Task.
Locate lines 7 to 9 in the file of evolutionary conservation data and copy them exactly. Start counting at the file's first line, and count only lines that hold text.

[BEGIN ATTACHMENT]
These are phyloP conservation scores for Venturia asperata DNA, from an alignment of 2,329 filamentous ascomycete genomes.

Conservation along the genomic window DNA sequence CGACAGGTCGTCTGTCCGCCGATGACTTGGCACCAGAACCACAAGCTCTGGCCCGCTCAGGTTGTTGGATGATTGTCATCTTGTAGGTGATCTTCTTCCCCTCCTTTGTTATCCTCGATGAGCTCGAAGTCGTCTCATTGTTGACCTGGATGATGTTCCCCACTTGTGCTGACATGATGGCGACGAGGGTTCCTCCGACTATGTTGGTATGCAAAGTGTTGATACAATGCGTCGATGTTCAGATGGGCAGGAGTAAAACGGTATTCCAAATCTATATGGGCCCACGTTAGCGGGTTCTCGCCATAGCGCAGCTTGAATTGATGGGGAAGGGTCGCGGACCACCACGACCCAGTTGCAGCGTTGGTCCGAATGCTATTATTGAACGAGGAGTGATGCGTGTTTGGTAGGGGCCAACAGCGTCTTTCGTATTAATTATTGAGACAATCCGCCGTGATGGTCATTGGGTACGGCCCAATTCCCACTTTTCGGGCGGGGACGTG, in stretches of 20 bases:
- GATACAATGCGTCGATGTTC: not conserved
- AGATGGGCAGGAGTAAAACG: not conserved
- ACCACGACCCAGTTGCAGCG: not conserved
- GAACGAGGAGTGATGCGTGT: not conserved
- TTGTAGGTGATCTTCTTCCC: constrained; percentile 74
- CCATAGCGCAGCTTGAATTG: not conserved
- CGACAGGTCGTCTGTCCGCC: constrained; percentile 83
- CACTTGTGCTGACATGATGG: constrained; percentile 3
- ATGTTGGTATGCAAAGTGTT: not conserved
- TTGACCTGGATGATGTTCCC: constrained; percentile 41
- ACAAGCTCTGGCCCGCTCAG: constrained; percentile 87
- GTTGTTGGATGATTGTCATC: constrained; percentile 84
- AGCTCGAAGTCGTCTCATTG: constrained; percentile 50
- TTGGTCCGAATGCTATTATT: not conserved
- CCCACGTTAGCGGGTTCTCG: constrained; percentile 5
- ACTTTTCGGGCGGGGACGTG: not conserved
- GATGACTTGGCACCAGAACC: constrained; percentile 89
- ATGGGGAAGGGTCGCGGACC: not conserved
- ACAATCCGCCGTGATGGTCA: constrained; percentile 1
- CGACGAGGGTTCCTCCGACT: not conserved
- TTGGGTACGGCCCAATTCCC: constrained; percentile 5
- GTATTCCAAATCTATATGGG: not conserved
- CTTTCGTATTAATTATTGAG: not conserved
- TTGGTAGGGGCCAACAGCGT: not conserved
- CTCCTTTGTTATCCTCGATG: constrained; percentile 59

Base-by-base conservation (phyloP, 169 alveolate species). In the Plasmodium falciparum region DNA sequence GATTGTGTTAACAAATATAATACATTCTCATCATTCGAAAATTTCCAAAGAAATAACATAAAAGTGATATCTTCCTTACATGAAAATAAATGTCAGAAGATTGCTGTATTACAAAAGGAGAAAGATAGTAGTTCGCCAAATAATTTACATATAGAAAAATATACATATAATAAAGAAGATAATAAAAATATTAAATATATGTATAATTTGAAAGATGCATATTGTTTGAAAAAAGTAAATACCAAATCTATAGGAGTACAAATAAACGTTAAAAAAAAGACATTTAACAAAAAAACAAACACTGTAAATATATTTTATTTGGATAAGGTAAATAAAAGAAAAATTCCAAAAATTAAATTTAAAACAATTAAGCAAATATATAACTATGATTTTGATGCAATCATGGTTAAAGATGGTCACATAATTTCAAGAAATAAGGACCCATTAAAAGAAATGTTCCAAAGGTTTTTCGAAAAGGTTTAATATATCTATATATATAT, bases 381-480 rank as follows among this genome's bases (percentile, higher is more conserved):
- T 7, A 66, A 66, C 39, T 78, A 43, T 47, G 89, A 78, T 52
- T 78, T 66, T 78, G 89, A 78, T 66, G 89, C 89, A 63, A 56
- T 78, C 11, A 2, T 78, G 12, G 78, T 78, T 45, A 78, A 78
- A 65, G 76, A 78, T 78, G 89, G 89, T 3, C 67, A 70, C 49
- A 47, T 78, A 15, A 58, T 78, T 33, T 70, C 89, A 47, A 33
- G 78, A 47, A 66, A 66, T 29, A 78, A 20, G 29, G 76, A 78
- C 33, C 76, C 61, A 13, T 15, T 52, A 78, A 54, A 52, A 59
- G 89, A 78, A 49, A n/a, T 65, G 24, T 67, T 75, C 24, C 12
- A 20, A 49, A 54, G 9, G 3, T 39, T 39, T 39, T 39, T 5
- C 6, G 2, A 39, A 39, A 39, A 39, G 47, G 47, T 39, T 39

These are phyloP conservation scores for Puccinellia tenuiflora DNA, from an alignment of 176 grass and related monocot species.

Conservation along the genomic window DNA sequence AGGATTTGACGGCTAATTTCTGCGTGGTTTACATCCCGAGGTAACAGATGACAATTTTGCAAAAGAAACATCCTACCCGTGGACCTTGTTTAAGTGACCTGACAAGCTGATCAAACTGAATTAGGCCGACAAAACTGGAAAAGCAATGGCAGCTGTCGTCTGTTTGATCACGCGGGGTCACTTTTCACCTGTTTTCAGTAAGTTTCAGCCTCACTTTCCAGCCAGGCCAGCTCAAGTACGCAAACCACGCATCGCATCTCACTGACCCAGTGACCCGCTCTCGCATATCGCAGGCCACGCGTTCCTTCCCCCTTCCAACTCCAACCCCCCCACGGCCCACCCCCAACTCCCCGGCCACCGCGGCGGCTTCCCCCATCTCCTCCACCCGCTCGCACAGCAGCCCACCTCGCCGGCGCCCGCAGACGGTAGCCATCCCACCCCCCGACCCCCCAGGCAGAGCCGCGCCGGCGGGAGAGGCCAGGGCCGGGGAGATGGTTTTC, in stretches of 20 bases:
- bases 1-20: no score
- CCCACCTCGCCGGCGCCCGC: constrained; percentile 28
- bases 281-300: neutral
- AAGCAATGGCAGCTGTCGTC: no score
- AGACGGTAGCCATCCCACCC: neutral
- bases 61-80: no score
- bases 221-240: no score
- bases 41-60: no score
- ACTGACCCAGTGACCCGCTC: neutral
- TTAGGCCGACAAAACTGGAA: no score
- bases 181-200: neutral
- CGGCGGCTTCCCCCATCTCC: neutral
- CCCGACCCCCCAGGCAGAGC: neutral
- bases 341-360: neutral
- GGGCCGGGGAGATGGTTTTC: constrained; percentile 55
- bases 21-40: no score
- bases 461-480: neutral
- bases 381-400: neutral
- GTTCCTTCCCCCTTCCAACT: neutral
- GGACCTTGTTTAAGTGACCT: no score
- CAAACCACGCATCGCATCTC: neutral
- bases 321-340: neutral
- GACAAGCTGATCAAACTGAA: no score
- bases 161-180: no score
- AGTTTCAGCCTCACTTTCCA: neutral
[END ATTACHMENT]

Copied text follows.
- TTGTAGGTGATCTTCTTCCC: constrained; percentile 74
- CCATAGCGCAGCTTGAATTG: not conserved
- CGACAGGTCGTCTGTCCGCC: constrained; percentile 83